Jim Flaherty insists he’ll stick around until the deficit is gone.
The problem is that few people believe him.
Speculation is rife around Ottawa that Mr. Flaherty, 63, is looking for a graceful exit after 18 years in federal and provincial politics – the past seven as Canada’s Finance Minister.
That means the next federal budget, expected at the end of this month, may well be his last, and a final chance to cement his legacy.
The combination of the hectic travel schedule, a high-pressure portfolio and his recent admission that he’s on powerful drugs to treat a rare skin condition have apparently taken their toll. Mr. Flaherty no longer has the demeanour of a man digging in for another two years of tough deficit slogging.
If he leaves this year, he won’t be the guy who tamed the deficit. He missed his deficit target last year and the deficit grew.
And he won’t be remembered as one of the transformative finance ministers of the past few decades. Think about Michael Wilson, who tilted the tax burden to consumers with the introduction of the goods and services tax, or Paul Martin, who spared Canada from debt default and ensured there would be a Canada Pension Plan for future generations.
Rather, Mr. Flaherty has made his mark as a pragmatist in tough economic times – a fiscal conservative who grudgingly became a Big Government Keynesian.
“He has shown an important amount of flexibility,” argued McGill University economist Chris Ragan, who worked for Mr. Flaherty as a visiting economist in 2009 and 2010.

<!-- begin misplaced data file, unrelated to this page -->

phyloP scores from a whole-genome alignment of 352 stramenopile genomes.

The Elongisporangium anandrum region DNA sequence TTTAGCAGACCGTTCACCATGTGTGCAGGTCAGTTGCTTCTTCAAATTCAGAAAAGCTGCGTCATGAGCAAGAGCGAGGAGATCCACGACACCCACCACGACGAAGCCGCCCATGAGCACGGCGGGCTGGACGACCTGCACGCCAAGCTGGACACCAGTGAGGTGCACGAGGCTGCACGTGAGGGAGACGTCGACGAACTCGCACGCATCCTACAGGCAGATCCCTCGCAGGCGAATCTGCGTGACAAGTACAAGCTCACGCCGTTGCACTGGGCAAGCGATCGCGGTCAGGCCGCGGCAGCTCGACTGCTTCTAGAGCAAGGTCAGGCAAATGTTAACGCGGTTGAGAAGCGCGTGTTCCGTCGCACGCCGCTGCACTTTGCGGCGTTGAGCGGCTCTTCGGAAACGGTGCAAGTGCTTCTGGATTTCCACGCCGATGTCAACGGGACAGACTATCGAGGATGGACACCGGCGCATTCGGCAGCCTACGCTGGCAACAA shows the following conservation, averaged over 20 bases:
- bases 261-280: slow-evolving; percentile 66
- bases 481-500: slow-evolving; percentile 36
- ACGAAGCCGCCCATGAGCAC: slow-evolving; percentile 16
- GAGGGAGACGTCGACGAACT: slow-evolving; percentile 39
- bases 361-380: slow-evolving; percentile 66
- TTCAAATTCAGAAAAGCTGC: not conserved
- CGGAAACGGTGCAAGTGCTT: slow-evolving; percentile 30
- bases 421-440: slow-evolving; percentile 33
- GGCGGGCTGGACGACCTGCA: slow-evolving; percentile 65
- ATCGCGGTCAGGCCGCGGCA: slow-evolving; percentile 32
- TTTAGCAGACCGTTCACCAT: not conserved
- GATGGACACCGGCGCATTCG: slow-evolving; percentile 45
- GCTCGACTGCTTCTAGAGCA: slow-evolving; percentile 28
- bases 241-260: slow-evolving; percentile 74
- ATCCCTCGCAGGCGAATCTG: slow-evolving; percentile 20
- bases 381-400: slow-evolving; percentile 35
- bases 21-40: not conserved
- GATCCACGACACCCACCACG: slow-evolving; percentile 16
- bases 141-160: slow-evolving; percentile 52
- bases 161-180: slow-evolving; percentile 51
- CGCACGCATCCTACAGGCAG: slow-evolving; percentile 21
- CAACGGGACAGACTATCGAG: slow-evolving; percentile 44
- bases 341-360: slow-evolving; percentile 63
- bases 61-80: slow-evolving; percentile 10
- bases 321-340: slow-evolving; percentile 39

Critics have faulted Mr. Flaherty for being in denial as the financial crisis worsened in 2008. And then again in 2010, when he preached fiscal austerity to the Group of Seven just before much of Europe slipped back into recession.
Mr. Ragan sees it differently. He said Mr. Flaherty quickly shifted gears as facts changed, getting massive stimulus money out the door fast as the recession hit.
“He showed himself to be very Keynesian,” he pointed out.
It wasn’t his only policy flip-flop. After initially loosening mortgage rules, Mr. Flaherty switched gears and clamped down several times to cool excessive borrowing in the overheated real-estate market.
He also gets only partial marks for confronting the economics of an aging population. He raised the eligibility age for Old Age Security by two years. But he backed off a more ambitious plan to keep millions of retirees out of poverty by expanding the CPP, and he dumped a greater share of soaring health-care costs on the provinces.
Mr. Flaherty faces another spend-or-cut dilemma with this budget. Scott Clark, who worked for both Mr. Wilson and Mr. Martin as a top finance official in the 1990s, says Mr. Flaherty is ideologically bent on eliminating the deficit when key parts of the economy need propping up.
“What you have is a government that’s caught in its own headlights,” said Mr. Clark, a former deputy finance minister. “The economy is struggling rather seriously . . . They are going to need to step in and provide a little support to this economy.”
A combination of external events and the tight grip of Prime Minister Stephen Harper means Mr. Flaherty has enjoyed far less independence than many of his predecessors, Mr. Clark said.
“Flaherty has had his legacy imposed on him,” Mr. Clark said. “I’m not sure he’s been able to be an independent finance minister where he actually was running the budget or economic policy. Central command has basically been pulling his leash.”
There is still a lot left for Mr. Flaherty to do, beyond the deficit. There is the unfulfilled dream of a national securities regulator. Canada is also saddled with an inefficient and excessively complex tax regime that’s too reliant on income taxes (made worse when the Conservatives slashed the GST).
All that may now have to wait for a successor.